.NET/Java PDF, Tiff, Barcode SDK Library

// Move position.Y += 1; networkHelper.ServerPacketWriter.Write('L'); networkHelper.ServerPacketWriter.Write(position); } base.Update(gameTime); } The Update method updates the position of only the object that is running on the server side. The HandleServerData method sets the position of the object on the client side with the data sent by the instance that runs on the server, so that both stay synchronized. You already synchronized the players, the energy source, and the game pause. Only the meteors are left.

Listing 10-7. Retrieving the Entity by Primary Key final UserAccount retrieved =;

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Note You can rename the Game1 class to better reflect your game; for example, you might name it Breakout for a Breakout game clone. If you do this, don t forget to rename the corresponding variable declaration and creation in the Program.cs file.

Having retrieved a copy of the entity from the database, we now need to check several things. Listing 10-8 checks that an entity is retrieved, that it has the same primary key as that assigned during the call to create(), and that the retrieved account entity has been created with the same account name as the one originally persisted.

The Game1 class starts by defining and creating objects that will reference the graphics device manager, most commonly referred to in the gaming world as the device, and a SpriteBatch object, used to draw text and 2D images. The Game1 class constructor also configures the root directory for the content manager, which is the entry point for the XNA Content Pipeline, so that the XNA Framework is informed of where to find game content (graphics, sounds, 3D models, fonts, and so on). The following code bit presents the device and content manager initialization: public class Game1 : Microsoft.Xna.Framework.Game { GraphicsDeviceManager graphics; SpriteBatch spriteBatch;

public Game1() { graphics = new GraphicsDeviceManager(this); Content.RootDirectory = "Content"; } In the next sections, you ll see some details about the device and the Content Pipeline, so you can get an overall idea of what s happening behind the scenes.

assertNotNull(retrieved); assertEquals(account.getId(), retrieved.getId()); assertEquals(account.getAccountName(), retrieved.getAccountName()); } Having examined one of the unit test methods in detail, we will now take a closer look at the implementation of the helper class and the mock objects used to construct the DAO itself for the two UserAccountDao implementations.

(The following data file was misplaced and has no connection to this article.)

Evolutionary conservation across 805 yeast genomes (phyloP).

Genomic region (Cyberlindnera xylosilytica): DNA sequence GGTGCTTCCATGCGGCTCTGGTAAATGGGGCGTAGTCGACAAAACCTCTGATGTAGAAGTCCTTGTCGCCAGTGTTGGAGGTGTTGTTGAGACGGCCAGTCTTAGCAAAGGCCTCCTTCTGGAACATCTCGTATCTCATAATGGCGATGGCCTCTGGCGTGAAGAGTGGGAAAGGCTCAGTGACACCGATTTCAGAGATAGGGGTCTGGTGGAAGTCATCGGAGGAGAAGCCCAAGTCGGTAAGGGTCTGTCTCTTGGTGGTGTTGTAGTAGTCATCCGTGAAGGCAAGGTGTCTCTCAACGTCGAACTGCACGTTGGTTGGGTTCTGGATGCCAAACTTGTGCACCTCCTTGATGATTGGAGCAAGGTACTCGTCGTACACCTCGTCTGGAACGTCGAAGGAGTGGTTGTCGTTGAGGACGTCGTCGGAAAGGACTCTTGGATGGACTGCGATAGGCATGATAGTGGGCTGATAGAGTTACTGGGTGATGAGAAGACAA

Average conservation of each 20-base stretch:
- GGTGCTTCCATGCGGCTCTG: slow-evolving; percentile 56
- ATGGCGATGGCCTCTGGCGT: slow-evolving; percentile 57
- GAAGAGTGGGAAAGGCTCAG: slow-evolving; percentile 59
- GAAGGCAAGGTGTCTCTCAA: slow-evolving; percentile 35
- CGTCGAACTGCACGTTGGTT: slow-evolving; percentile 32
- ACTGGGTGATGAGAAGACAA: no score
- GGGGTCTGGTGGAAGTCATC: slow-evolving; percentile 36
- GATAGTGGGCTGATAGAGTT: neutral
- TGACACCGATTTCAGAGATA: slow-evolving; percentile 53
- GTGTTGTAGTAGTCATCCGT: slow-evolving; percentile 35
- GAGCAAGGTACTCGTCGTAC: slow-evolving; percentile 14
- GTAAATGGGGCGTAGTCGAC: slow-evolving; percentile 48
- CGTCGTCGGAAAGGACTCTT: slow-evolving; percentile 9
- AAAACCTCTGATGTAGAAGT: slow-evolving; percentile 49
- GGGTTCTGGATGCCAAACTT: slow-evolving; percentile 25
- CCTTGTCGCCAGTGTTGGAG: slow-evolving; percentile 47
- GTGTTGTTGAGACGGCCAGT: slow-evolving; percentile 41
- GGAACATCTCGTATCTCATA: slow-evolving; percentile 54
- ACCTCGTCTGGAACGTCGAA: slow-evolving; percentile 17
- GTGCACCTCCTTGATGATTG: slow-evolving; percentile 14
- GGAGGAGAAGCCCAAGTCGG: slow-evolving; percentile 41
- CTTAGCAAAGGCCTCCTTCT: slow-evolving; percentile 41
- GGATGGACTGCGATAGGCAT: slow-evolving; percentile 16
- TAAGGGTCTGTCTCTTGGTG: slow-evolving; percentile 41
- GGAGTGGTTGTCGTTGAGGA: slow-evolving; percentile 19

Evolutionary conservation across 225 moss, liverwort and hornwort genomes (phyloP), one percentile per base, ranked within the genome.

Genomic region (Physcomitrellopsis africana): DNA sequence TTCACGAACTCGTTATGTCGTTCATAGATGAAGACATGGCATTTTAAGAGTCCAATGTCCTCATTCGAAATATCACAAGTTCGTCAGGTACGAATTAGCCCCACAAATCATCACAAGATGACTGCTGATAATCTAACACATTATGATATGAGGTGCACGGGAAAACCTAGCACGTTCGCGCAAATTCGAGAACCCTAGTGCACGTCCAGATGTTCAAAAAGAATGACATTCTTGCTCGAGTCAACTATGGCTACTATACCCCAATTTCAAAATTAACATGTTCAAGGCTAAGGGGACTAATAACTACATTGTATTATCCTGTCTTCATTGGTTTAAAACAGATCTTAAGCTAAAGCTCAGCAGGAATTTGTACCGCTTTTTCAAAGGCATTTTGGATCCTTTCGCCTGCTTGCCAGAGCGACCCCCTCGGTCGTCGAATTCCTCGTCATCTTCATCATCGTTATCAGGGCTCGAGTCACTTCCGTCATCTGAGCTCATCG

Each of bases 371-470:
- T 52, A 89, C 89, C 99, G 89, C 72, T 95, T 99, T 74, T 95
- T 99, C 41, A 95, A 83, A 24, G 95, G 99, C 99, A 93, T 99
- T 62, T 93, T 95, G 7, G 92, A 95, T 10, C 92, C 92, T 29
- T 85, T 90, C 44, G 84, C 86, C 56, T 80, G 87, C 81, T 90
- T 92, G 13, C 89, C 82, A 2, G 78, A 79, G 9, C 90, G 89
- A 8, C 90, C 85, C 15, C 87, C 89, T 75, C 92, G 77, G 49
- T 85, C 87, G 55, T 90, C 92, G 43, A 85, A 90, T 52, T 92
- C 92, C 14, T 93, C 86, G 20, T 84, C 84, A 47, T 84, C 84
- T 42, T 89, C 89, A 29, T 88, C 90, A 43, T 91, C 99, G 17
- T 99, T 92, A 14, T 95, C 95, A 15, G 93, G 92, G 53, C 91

The graphics device manager is your entry point to the graphics handling layer. It includes methods, properties, and events that allow you to query and change this layer. In other words, the device represents the way to manage the access to the graphics card s features. For now, all you need to know is that by creating the graphics object of the GraphicsDeviceManager class, a game window is created for you, and you ll use the graphics object when performing any graphics operation. All the complexities of querying the features and initializing the 3D graphics layer are hidden from you.

The ConfigHelper implementation sets up the mock object that will be supplied to the JdbcUserAccountDaoImpl implementation class. The unit test for the JDBC-based UserAccount class is shown in Listing 10-9.

The Content Pipeline is one of the most interesting features XNA provides, because it simplifies how your game deals with content generated by different content generation tools.

public class JdbcUserAccountDaoTest extends UserAccountDaoTestHelper { public void setUp() throws Exception { final JdbcConfigHelper helper = new JdbcConfigHelper(); helper.setUp(); setHelper(helper); final JdbcUserAccountDaoImpl dao = new JdbcUserAccountDaoImpl(); dao.setJdbcTemplate(helper.getTemplate()); setDao(dao); } }

In a non-XNA game, you need to worry about how to load game content such as audio, graphics, and 3D models. Where is the content located How will your program read this content Do you have the correct libraries to read the content in the format it was generated in by the commercial 3D tool you used to create it The Content Pipeline streamlines the processing of all game content so you can deal with it easily. It comprises a number of steps, which include importers to read the content and generate a well-known format, a processor that reads this format, a content compiler that generates the ready-to-use content, and finally the content manager. Figure 1-3 presents a high-level view of the Content Pipeline.

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